I haven’t sat down to write anything substantial regarding the current political situation in my country because I felt like I had nothing new to add, nor something different that hasn’t been said. But I realized that I do have a perspective that I haven’t seen shared- that of the American abroad.
My work and travels have me interacting with people from all over the world. I was working in Hong Kong as the election came to a close and Trump was voted President-elect. Within the next two months, I traveled to Thailand, the Philippines, and am now working in Australia. I’ve met not only locals in these communities, but also immigrants and world travelers. All these varied people, from diverse cultures would eventually ask me, the American, the same question- How do you feel about Trump?
There was never an accusatory tone. I only encountered curiosity and confusion. Their initial question would inevitably be followed by “how could such a man be elected? Why would people vote for him?” As someone who is vehemently against the man, I would do my best to explain the struggles and arguments of his supporters. But still the question persists — how could people let Donald Trump be the president of the United States?
I’ve spent a lot of time the past few months explaining the hopes and fears of people on all sides of the situation. And I’ve listened to non-US citizen after non-US citizen express bewilderment at what is happening in the States.
Despite what politicians and pundits will tell you, the United States is a leading global superpower. We are leaders in policy, economics, and, perhaps most importantly, culture. Students in Hong Kong study our elections but not their local ones. People worldwide depend on our economic stability to ensure their own. Television networks even broadcast American programming rather than supporting local television. I would not be surprised if the average global citizen is more informed of our politics than the average US citizen.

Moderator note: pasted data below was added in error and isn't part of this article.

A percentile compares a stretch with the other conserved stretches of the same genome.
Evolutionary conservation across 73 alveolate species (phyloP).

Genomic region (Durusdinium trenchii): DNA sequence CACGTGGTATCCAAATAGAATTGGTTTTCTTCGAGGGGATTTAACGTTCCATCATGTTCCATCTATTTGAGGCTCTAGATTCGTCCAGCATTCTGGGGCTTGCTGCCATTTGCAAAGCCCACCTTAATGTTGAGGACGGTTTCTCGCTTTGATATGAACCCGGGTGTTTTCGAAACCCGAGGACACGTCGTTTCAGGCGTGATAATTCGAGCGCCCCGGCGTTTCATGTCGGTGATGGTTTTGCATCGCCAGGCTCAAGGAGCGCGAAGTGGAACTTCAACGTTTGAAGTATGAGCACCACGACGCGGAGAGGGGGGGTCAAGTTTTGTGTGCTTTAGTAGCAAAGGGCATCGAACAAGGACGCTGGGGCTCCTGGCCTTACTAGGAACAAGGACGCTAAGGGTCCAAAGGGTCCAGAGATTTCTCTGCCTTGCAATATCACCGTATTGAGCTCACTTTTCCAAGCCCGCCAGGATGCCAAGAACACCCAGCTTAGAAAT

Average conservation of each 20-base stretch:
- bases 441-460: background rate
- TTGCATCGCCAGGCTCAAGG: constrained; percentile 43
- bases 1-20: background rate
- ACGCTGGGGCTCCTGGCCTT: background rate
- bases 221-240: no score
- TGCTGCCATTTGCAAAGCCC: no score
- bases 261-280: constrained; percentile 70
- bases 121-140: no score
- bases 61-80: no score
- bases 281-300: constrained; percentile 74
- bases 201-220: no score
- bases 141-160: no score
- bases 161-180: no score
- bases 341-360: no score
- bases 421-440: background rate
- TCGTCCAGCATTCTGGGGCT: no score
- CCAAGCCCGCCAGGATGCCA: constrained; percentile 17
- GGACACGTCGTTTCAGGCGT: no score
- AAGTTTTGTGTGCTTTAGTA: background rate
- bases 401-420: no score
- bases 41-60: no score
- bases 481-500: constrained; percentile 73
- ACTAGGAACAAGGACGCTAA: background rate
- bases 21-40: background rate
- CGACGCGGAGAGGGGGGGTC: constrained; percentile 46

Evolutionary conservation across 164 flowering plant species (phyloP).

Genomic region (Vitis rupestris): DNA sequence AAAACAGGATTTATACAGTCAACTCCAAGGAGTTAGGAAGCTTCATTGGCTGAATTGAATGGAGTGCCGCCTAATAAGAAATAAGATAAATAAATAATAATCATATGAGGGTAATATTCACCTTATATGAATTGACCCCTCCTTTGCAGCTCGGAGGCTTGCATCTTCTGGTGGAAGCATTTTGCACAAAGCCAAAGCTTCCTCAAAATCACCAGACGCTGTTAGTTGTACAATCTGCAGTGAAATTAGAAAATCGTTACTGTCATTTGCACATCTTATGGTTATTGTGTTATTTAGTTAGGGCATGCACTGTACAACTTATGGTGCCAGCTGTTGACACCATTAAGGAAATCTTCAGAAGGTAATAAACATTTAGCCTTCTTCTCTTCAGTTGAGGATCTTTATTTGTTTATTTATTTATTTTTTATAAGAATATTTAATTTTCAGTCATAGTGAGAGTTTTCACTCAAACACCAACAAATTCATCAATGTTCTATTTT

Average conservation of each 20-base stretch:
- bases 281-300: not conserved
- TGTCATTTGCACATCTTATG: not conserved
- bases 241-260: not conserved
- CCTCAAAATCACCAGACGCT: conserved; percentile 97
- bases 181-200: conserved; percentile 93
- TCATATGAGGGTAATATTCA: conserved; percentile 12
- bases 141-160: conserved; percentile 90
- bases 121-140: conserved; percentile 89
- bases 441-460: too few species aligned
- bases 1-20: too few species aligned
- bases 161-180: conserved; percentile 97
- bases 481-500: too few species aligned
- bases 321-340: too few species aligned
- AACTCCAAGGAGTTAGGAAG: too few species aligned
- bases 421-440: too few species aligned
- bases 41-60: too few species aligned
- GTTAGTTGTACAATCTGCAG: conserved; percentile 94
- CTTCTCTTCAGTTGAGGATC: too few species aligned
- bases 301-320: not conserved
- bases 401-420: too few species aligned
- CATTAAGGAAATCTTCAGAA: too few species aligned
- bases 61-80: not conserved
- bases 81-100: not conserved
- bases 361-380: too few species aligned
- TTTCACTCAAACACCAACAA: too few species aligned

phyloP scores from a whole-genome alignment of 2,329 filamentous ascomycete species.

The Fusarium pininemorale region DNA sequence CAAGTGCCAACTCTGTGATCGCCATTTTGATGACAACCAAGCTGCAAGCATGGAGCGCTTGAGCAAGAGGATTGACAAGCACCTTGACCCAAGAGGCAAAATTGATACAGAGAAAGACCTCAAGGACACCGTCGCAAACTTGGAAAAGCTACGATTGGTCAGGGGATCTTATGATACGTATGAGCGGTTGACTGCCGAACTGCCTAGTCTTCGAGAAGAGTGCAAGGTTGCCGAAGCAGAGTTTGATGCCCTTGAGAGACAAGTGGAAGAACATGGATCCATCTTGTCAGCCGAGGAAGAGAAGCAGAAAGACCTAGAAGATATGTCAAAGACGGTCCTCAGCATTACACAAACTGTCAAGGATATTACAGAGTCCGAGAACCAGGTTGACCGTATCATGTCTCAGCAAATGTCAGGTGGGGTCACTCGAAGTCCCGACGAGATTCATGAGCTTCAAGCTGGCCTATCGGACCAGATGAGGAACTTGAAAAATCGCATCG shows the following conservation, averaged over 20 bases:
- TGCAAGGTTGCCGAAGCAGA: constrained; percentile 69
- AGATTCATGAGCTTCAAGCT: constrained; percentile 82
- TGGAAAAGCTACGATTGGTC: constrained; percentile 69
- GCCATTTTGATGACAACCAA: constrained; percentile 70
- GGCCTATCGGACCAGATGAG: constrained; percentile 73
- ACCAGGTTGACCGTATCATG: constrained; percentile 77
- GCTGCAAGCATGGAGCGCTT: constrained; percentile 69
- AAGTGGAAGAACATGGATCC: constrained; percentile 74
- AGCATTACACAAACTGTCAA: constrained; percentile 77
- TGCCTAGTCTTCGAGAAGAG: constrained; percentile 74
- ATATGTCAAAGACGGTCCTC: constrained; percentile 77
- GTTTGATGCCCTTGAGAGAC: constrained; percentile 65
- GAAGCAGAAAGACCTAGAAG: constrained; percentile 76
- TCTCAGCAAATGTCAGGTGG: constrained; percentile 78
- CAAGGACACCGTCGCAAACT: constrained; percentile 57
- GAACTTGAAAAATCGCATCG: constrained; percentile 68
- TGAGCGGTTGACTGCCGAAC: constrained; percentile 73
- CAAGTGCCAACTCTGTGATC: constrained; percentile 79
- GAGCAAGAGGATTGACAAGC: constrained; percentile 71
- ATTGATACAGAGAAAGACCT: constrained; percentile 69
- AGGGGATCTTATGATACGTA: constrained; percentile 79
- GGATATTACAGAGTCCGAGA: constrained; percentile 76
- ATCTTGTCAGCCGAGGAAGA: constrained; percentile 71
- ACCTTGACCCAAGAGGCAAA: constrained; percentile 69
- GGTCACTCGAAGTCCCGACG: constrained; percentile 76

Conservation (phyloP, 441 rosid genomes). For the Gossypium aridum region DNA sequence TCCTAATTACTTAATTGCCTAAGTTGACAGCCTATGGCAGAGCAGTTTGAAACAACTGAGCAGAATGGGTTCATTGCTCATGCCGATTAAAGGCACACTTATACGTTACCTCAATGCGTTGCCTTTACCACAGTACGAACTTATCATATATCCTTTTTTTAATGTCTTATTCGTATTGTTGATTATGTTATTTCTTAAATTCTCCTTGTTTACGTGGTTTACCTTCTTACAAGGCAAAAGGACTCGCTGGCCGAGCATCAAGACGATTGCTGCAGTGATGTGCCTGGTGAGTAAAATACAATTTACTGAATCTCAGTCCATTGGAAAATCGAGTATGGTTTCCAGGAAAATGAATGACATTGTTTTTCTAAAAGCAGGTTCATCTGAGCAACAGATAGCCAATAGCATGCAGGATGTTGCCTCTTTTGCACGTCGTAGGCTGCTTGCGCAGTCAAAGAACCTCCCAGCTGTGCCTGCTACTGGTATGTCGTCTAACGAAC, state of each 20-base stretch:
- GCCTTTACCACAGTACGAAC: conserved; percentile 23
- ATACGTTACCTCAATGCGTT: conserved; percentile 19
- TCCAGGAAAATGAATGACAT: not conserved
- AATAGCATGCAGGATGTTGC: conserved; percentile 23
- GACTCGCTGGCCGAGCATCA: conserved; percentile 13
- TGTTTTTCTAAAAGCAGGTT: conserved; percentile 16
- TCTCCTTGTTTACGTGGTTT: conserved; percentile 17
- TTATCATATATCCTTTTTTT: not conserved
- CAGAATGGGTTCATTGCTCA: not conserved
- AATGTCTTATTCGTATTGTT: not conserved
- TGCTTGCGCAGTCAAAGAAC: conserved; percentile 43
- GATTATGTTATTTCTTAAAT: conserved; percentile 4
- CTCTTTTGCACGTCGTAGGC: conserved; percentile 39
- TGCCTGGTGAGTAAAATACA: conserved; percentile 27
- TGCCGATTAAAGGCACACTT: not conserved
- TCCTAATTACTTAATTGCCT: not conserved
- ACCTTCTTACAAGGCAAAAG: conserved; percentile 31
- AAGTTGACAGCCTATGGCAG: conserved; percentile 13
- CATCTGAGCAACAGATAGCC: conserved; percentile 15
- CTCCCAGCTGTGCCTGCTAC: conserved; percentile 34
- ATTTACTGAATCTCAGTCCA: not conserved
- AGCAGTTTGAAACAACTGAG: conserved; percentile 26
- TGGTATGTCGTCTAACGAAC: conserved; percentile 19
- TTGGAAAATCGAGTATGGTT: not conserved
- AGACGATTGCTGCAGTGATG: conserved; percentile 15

With the rest of the world, I watched my friends march. The images that came out of the Women’s March made me swell with pride. Yes, it wasn’t perfect, but MILLIONS of people showed up in protest over what Donald Trump stands for. And while we have a lot to learn about white supremacy, the Women’s March was undoubtedly a hopeful start to Trump’s presidency.
My heart felt sick I couldn’t be there. I found out Saturday night a Women’s March took place in Melbourne (very close to where I am working now). I still feel the disappointment in myself rise for not even thinking to check if a march was happening here.
Let me be clear about one thing. I find all the “Whelp, time to move to Canada” comments, whether they’re joking or not, insulting. As an American Woman, I ache to be home right now. I ache to fight the good fight.
Thankfully, I have incredibly inspiring, intelligent, and politically-aware friends. Friends who encourage others to call senators, to participate in the , who share legitimate causes and charities to donate to. Because these are things I can do. I can wake up 30 minutes early and plead with senators to vote against Betsy Devos. I can take time to write my senators, asking them to support healthcare for all and to protect the environment. I can donate money to a women’s health clinic. Maybe I’m not completely useless in this fight, even if I’m on the other side of the globe.
So my dear fellow Americans, please join me to make our country the land of the proud, strong, and compassionate. Go to protests. Wear those Black Lives Matter and Nasty Women t-shirts. Volunteer. Lobby. Sign petitions. Create petitions. Tell that child she is loved. Start a conversation, face to face, with someone who is across the divide. Live a daily life that propels us towards the America we wish to become. Know I am rooting for you from across the sea.